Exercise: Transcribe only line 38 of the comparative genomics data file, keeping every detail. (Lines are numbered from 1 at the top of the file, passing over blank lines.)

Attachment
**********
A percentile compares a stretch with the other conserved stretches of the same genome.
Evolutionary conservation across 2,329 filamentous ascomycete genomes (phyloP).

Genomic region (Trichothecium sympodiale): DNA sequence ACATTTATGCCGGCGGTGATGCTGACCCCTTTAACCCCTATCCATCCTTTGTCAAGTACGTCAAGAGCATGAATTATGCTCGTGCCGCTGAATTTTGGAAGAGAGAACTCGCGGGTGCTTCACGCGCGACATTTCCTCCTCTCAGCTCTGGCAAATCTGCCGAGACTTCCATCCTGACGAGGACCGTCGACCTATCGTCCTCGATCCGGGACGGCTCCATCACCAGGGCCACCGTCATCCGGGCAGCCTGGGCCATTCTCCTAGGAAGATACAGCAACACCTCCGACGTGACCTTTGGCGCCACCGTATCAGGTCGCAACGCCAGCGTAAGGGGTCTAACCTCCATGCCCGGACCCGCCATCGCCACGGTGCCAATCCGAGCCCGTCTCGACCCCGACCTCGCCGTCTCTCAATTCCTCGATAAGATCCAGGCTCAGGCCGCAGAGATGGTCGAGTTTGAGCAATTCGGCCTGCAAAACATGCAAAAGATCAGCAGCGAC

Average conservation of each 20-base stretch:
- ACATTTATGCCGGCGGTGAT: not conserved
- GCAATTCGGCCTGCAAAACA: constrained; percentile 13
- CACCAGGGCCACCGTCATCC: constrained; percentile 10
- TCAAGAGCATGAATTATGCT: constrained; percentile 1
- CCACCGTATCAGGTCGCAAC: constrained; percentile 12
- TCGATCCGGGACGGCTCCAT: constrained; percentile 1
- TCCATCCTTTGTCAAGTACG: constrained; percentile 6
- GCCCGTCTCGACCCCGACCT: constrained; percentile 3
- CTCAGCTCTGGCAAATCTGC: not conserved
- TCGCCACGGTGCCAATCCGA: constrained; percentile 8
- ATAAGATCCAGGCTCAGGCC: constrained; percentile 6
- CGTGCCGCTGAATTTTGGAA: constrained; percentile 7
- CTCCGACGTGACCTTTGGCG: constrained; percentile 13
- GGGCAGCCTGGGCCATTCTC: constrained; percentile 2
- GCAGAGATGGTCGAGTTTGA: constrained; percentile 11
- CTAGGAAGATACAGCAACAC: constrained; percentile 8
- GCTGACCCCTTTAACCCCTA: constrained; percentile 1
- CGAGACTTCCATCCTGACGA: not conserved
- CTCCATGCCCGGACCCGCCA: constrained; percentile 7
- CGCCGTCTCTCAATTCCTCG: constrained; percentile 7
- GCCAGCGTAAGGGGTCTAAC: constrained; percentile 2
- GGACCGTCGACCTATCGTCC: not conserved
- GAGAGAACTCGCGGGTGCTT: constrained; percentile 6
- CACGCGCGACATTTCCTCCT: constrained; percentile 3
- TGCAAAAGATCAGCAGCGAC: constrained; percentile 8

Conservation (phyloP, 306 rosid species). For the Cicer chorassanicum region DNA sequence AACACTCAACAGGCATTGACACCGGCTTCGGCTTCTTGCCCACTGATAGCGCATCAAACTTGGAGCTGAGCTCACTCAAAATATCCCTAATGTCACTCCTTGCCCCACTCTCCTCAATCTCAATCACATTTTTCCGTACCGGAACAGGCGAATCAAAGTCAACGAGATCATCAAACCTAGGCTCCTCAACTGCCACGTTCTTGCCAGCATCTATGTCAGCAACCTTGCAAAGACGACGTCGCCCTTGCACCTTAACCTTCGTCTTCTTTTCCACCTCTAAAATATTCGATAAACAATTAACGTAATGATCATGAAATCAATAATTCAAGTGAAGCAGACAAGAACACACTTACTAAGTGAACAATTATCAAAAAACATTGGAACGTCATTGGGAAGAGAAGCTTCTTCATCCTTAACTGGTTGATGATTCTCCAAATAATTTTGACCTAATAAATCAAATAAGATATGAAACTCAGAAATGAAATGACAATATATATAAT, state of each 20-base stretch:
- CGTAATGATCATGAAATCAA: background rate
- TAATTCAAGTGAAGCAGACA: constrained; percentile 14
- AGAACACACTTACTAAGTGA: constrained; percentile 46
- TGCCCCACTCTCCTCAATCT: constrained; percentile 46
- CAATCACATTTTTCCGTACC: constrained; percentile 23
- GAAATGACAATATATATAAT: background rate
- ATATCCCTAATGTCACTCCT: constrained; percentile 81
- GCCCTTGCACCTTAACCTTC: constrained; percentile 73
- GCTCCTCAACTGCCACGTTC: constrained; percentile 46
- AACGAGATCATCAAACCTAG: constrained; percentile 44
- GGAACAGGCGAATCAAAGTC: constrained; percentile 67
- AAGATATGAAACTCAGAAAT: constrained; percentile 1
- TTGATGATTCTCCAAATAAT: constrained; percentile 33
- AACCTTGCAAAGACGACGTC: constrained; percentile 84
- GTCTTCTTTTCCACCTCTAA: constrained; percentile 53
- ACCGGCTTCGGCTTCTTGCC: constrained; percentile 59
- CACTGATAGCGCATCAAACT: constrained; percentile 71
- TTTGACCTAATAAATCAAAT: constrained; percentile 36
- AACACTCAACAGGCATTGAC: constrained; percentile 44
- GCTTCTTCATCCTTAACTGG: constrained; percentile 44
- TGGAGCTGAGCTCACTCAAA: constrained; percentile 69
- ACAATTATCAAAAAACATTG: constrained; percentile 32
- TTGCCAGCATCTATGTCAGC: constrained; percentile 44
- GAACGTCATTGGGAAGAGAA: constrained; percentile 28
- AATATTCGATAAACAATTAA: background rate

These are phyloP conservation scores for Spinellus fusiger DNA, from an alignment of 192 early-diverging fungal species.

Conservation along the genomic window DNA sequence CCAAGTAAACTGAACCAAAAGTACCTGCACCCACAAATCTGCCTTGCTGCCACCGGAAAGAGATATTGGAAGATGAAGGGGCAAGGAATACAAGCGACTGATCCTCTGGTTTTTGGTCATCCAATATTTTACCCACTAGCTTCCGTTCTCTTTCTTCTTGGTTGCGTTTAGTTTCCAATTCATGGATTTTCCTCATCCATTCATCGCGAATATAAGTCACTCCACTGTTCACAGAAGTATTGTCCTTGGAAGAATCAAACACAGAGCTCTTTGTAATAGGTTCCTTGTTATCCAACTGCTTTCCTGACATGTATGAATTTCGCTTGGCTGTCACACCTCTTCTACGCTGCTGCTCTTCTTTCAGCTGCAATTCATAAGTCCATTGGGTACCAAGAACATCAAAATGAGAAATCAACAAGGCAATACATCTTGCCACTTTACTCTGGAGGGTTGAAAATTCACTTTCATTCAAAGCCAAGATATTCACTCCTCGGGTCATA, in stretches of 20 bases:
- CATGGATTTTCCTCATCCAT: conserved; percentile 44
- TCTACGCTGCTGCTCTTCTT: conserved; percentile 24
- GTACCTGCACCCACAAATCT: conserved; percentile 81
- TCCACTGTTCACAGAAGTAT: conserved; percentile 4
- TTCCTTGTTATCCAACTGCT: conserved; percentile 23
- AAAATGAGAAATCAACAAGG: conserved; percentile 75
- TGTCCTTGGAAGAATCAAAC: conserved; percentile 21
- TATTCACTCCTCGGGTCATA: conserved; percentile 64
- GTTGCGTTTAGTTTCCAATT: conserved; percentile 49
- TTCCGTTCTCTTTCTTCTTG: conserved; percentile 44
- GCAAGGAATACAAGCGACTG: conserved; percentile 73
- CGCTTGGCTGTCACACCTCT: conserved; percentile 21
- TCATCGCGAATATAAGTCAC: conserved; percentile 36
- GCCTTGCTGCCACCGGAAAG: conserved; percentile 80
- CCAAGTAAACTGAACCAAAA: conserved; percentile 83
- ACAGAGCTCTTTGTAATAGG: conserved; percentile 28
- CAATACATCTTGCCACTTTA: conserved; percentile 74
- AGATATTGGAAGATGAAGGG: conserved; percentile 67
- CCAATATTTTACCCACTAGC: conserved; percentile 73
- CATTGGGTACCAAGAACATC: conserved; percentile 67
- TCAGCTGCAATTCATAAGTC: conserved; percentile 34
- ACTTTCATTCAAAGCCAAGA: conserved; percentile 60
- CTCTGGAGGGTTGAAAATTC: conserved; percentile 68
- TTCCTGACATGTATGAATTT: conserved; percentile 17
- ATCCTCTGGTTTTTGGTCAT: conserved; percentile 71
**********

- GCCCTTGCACCTTAACCTTC: constrained; percentile 73